Both cameras include total manual control, and audio input (microphone) and output (headphones). Also included on both is the S-Log2 gamma curve but the a6300 also gets the new S-log3 option.
7. Electronic viewfinder
The first obvious difference is that the a6300 EVF is located on the left side of the camera (rangefinder style) while the A7 II has an SLR like design with the EVF at the centre that mimics a pentaprism.
The a6300 has a smaller viewfinder (0.39in) with 2.4 million dots and 0.7x magnification. There is also a new mode at 120fps that makes the live view clearer and smoother. As mentioned above, the a6300 supports uninterrupted live-view continuous shooting with the EVF and LCD at up to 8 fps. Though we’ve yet to test it, it should simulate the real-time shooting experience that comes with using an OVF while retaining all the benefits of an EVF.
The A7 II has a larger EVF (0.5in) with 2.4M dots as well. The magnification factor is slightly bigger at 0.71x.
8. Electronic / silent shutter
The a6300 integrates a silent shooting mode thanks to the electronic shutter. It is available even in continuous shooting up to 3fps with AF/AE tracking. There is also the first curtain electronic option.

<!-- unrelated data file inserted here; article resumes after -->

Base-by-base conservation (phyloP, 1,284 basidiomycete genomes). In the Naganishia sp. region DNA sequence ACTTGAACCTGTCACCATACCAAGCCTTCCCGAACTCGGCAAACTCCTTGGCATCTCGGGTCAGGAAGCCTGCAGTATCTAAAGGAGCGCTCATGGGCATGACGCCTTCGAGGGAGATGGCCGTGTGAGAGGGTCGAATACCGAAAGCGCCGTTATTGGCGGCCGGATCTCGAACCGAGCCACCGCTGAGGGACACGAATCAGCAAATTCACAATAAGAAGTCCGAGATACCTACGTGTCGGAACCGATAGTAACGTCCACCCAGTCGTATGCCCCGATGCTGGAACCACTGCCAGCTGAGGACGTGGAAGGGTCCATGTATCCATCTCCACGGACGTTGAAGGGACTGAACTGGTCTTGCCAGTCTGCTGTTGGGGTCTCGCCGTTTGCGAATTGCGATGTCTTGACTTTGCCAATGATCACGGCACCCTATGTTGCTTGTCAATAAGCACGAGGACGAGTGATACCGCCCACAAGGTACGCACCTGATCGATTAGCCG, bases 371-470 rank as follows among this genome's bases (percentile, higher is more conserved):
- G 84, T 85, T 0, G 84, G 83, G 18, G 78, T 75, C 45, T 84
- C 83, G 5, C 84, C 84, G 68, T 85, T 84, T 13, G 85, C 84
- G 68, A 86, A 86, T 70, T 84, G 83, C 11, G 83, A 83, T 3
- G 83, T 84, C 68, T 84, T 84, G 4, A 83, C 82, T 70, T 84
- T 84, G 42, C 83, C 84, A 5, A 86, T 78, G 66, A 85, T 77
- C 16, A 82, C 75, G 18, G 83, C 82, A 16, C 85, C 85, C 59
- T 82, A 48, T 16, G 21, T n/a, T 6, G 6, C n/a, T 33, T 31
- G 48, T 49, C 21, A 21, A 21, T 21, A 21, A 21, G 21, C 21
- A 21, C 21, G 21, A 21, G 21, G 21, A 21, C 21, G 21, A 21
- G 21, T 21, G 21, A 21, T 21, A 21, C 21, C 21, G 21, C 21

The A7 II lacks a silent shutter mode and only has the electronic first curtain option.
9. Design and ergonomics
- a6300: 120 (W) x 66.9 (H) x 48.8 (D) mm, 404g
- A7 II: 126.9 (W) x 95.7 (H) x 59.7 (D) mm, 599g
The a6300 is lighter and smaller (especially concerning the height) in comparison to the A7 II. Both cameras have a robust magnesium alloy body and lens mount structure and are dust and moisture resistant (but not completely weather sealed). Both cameras feature a built-in grip on the front. They feature a tilting LCD screen on the rear but lack touch sensitive capabilities.
10. Ease of use and customization
The a6300 has fewer dials, with the main mode and exposure dials situated on top. The A7 II also has an exposure compensation dial and two exposure dials on the front and rear of the body.